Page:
Local News

Raleigh officers' outreach to homeless residents aims to deter crime

Posted April 25, 2018 6:09 p.m. EDT
Updated July 13, 2018 11:12 a.m. EDT

— On a cold morning in February, Raleigh Police Officer Roderick Lee worked the room at the Oak City Outreach Center in downtown. He is one of more than a dozen Raleigh police officers who sign up for weekend shifts at the center, and everyone knows him.

"He's a great officer," said a woman recently who was referring to Lee while she ate a meal at the center. "We all love him here."

Lee and other Raleigh police officers visit the center, which serves hot meals to the homeless once a week, to provide security, but they are also there for a bigger purpose.

"They kind of see that we are really human and not just a person wearing a uniform," Lee said. They see "that we can talk to them about the problems that they have and try to resolve that."

Building those relationships is important because police officers are often called to deal with the homeless community a lot.

A recent study from SAS revealed detailed data of how people are using services that require taxpayer money in Wake County.

The data shows a correlation between people who had been to jail at least once over a 20-month period, and who had also used the homelessness services provided by the County and the Emergency Medical Service (EMS). Most of the people in this group had charges for things like trespassing and disorderly conduct. These are often consequences of homelessness and spending a lot of time in public areas.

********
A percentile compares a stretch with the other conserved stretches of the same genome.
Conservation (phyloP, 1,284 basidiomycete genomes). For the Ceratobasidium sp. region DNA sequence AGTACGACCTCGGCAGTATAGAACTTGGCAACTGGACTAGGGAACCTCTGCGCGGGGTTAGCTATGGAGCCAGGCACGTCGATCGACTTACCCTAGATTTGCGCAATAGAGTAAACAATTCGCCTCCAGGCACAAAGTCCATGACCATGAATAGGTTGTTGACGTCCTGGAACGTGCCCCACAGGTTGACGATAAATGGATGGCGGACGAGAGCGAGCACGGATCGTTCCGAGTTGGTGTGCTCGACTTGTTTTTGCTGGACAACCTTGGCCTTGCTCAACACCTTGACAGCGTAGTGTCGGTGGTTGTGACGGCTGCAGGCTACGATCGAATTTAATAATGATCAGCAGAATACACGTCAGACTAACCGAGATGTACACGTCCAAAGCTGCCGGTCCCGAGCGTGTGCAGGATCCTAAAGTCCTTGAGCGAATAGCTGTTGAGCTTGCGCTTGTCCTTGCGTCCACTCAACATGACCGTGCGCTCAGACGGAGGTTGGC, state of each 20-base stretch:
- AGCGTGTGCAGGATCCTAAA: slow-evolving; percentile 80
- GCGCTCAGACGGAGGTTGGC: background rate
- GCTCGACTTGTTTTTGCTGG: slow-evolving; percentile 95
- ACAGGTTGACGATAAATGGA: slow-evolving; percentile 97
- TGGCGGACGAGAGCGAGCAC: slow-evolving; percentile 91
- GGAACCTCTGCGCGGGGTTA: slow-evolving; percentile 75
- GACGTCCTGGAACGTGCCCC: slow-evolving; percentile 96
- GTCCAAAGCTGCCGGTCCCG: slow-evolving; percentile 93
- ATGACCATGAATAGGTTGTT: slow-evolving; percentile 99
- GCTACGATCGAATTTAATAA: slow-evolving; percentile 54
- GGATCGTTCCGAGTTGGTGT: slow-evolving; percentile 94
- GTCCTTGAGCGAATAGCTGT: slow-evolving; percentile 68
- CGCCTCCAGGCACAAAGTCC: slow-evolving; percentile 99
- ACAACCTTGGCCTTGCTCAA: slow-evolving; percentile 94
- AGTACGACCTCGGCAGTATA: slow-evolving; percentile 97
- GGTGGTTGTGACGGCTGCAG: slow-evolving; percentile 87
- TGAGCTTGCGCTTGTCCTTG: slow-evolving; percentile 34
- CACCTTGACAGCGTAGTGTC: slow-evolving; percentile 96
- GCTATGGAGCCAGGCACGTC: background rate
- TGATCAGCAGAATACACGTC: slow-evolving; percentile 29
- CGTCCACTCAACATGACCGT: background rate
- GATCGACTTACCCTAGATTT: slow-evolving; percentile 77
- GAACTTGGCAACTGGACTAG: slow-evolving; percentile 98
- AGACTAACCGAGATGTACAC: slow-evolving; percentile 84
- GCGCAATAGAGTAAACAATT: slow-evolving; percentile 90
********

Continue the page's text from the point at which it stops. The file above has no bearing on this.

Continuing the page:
"People will call 911 when (homeless people) are just hanging out of the streets somewhere," Lee said.

And that is why he, along with many of his colleagues, are trying to find another way to deal with daily problems.

"I can just tell them what's going on and we can have a sit down conversation and resolve the issue right there rather than having to arrest them or do something we really don't have to do."

Shana Overdorf served as the Executive Director of the Raleigh/Wake Partnership to End and Prevent Homelessness for four years before recently leaving her position. She said officers getting to know people before there is trouble, is a big help.

"It's not uncommon for them to be giving out their business card or to be offering to connect to a resource or explaining a process or maybe why they had gotten in trouble for something," she said.

It's one small step in trying to deal with a growing population while saving money and resources.

"If we were able to look at that differently, we could drastically reduce the amount of time that our local law enforcement as well as and emergency services personnel could be using for people who absolutely need them at that time."

Raleigh Police Officer Roderick Lee